A mosaic of memories Vivid, visual vignettes convey Métis residential school experience

Tucked in a hallway corner at the Canadian Museum for Human Rights, the new Métis Memories of Residential Schools exhibit demands that viewers do more than just watch passively — they must actively participate.

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Hey there, time traveller!
This article was published 03/08/2022 (238 days ago), so information in it may no longer be current.

Tucked in a hallway corner at the Canadian Museum for Human Rights, the new Métis Memories of Residential Schools exhibit demands that viewers do more than just watch passively — they must actively participate.

The 24-tile mosaic displays small blue and red vignettes of the Métis experience. Each individual tile is adorned with a teaching statement on the back. Viewers learn about Métis struggle, joy and survival — from flower beadwork to residential schools to cultural reclamation.

Yvonne Poitras Pratt and Billie-Jo Grant, the co-organizers of the project, are glad to host the exhibition in the homeland of the Métis Nation. The pair worked on numerous Métis educational initiatives together at the Rupertsland Institute in Alberta before embarking on the project together.

The project was birthed out of years of scholarship, conversations and storytelling from the Métis community. The Métis Memories of Residential School exhibit is an attempt to illustrate a host of experiences through bite-sized tiles.

“Every panel you see on there has been discussed by community,” Grant said. “This is a project that people will feel. Once they start feeling, we go from the mind to the heart, and they have a deeper understanding to move forward.”

One blue tile in the mosaic displays a group of Métis children with the middle child’s face scratched out in white ink. This particular tile is a testament to the fact that many Métis children in residential schools were replaced with a number or name that was easier for the school teacher to pronounce.

“What would it feel like to have someone replace your name with a name of their choice?” the tile asks the viewer.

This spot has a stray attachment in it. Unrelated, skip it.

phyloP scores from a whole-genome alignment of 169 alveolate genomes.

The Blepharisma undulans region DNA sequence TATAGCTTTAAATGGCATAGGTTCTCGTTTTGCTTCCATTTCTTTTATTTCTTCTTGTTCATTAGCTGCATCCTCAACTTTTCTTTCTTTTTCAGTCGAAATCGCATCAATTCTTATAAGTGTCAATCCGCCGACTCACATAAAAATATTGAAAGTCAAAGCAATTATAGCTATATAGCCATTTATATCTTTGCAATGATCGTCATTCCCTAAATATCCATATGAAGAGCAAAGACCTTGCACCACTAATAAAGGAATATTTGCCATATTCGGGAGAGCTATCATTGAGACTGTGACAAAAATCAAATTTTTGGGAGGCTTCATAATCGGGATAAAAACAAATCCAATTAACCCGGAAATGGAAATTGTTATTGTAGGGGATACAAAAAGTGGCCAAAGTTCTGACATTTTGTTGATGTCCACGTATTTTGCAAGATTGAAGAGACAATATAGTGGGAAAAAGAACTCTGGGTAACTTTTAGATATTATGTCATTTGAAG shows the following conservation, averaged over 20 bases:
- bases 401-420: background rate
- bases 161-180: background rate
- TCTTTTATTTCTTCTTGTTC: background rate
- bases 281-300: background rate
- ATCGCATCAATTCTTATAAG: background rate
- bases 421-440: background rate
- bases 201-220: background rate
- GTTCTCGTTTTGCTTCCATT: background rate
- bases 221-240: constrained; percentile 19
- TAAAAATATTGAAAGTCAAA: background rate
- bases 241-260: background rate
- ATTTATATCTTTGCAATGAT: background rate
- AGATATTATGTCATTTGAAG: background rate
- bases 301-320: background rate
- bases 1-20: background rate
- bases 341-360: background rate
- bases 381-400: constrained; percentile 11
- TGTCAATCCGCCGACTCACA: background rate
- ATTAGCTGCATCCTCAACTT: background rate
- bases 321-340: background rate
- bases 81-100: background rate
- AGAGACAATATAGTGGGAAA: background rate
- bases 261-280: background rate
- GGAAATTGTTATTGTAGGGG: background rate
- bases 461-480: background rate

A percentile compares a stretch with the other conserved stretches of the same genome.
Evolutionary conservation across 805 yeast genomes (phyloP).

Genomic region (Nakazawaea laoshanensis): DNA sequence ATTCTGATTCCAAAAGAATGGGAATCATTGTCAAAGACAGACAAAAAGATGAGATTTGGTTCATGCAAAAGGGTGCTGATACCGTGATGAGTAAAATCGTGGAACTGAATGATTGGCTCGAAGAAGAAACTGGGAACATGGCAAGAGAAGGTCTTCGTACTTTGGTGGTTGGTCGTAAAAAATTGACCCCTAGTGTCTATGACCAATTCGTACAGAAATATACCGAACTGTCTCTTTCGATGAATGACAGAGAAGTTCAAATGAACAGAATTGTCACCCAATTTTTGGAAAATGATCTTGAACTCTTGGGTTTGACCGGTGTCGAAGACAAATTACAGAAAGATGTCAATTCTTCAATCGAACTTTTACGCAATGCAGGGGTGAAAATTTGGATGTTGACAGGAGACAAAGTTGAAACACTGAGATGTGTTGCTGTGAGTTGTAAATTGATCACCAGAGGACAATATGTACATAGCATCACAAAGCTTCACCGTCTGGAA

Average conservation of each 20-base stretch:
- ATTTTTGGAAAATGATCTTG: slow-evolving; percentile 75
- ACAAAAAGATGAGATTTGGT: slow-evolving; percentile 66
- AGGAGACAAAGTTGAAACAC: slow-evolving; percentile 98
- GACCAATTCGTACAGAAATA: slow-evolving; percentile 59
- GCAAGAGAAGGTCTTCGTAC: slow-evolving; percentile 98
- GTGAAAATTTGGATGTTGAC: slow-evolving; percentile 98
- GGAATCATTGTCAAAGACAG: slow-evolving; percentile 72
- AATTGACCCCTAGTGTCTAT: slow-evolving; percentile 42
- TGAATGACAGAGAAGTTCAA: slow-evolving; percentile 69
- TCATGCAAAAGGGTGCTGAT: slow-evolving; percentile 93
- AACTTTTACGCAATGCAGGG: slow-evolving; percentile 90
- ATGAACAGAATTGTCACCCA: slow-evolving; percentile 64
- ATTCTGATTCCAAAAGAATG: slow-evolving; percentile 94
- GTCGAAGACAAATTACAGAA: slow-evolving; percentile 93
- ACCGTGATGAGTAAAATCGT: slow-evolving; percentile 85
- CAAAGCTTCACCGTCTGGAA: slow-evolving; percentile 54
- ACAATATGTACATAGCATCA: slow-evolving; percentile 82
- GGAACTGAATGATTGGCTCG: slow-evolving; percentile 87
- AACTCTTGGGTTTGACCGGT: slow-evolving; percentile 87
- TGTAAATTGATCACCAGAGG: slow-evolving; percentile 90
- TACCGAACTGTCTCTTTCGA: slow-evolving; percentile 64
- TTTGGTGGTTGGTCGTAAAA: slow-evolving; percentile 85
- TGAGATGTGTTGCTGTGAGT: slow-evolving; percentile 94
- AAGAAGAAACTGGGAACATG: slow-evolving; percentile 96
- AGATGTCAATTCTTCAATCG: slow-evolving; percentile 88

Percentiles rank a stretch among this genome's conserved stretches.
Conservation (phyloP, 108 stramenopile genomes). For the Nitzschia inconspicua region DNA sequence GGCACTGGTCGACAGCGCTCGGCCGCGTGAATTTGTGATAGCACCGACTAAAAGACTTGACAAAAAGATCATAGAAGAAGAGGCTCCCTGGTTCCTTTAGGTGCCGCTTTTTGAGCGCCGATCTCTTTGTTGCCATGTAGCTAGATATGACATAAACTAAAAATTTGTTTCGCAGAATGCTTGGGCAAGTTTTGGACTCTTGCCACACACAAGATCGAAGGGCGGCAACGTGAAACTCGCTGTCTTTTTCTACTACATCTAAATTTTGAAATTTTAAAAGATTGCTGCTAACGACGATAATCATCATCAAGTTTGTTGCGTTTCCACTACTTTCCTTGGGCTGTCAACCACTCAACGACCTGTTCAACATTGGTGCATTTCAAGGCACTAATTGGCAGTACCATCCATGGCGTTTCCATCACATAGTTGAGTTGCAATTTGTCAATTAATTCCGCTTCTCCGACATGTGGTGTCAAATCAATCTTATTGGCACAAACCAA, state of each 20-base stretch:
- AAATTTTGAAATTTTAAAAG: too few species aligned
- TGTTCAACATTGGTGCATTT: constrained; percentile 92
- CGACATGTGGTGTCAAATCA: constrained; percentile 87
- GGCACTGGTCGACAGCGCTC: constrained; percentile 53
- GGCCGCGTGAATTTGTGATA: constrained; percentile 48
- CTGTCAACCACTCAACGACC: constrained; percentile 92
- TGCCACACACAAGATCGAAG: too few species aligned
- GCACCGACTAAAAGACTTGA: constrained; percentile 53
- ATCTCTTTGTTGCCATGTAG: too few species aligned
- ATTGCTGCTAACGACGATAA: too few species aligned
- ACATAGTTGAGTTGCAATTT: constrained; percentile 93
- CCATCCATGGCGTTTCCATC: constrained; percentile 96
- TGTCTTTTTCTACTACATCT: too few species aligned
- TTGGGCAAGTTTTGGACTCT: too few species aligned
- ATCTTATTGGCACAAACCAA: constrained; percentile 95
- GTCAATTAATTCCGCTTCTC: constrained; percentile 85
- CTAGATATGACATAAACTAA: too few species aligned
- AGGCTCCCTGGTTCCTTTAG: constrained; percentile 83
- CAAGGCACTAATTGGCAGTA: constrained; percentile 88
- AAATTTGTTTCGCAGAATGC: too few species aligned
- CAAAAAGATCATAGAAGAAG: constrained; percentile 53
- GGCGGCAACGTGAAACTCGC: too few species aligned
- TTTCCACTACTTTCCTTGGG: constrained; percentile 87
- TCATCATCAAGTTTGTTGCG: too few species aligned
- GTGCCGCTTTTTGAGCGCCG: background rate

Grant, who is the associate director of Métis education and K-12 initiatives at the Rupertsland Institute, said that Métis experiences are vastly underrepresented in Canadian school curricula. Installing the exhibit at a museum that thousands of students visit each year provides an opportunity to share authentic Métis narratives and histories with a wider audience.

“We realize as Métis educators that the voice of Métis community is missing in resources, and teachers are really hungry for authentic resources,” Grant said.

Poitras Pratt, an associate professor at the University of Calgary, said Métis experiences in residential schools are often missing from the greater narrative of truth and reconciliation. The goal of the mosaic was to shed light on the various forms of colonial schooling. Not all Métis children were sent to residential schools; some were sent to industrial schools and day schools, where children received subpar education, Poitras Pratt said.

“The colonial landscape is far larger than just Indian Residential Schools,” Poitras Pratt said. “We (Métis) were involved not only in residential schools… we were also involved in industrial schools, and in day schools. Oftentimes our people, our children, were placed in public schooling systems where they were looked at as ‘halfbreeds’,” Poitras Pratt said.

For many Métis, including Poitras Pratt, the project’s narratives hit close to home. While curating the project, Poitras Pratt came across a photo of her mother at the Fishing Lake Colony School. While not a residential school, the Fishing Colony Lake School was imbued with a colonial legacy.

“She can tell us stories about what it was like to be taught by would-be educators who are actually religious leaders,” Poitras Pratt said. “There is the harm, whether you’re in a residential school or in an industrial day school, where you don’t have trained educators.”

With the exception of the painter Lewis Lavoie, Grant said everyone on the Métis Memories team is Métis. The project would not be possible without the guidance of Elder Angie Crerar from Grand Prairie and the Métis community members who graciously shared their thoughts and stories.

Lavoie’s job was to translate original Métis stories into visual imagery — a job Grant said was done exceptionally well.

“He did so much listening and was so humbled by it,” Grant said. “That type of teaching we’ve actually taken into university classes to share.”

Sometimes, listening meant repainting sections of the tiles multiple times to get the story across in the right way. Sometimes it meant tweaking a facial expression or changing a dress colour. The overarching goal was to reflect each experience as authentically as possible.

In a way, that’s what viewers of the Métis Memories exhibit are obliged to do as well. The mosaic is not a stagnant artwork, but rather a conversation. It’s a call to reflect and to take action.

“People don’t know these stories, and so that’s what we’re here to do, it’s to share those stories,” Poitras Pratt said. “We are working extremely hard to get our stories out there in an authentic way, and now we need Canadians to not only wake up, but to take action.”

The Métis Memories of Residential Schools exhibit can be viewed at no cost at the Canadian Museum for Human Rights Community Corridor from now until Jan. 13, 2023.


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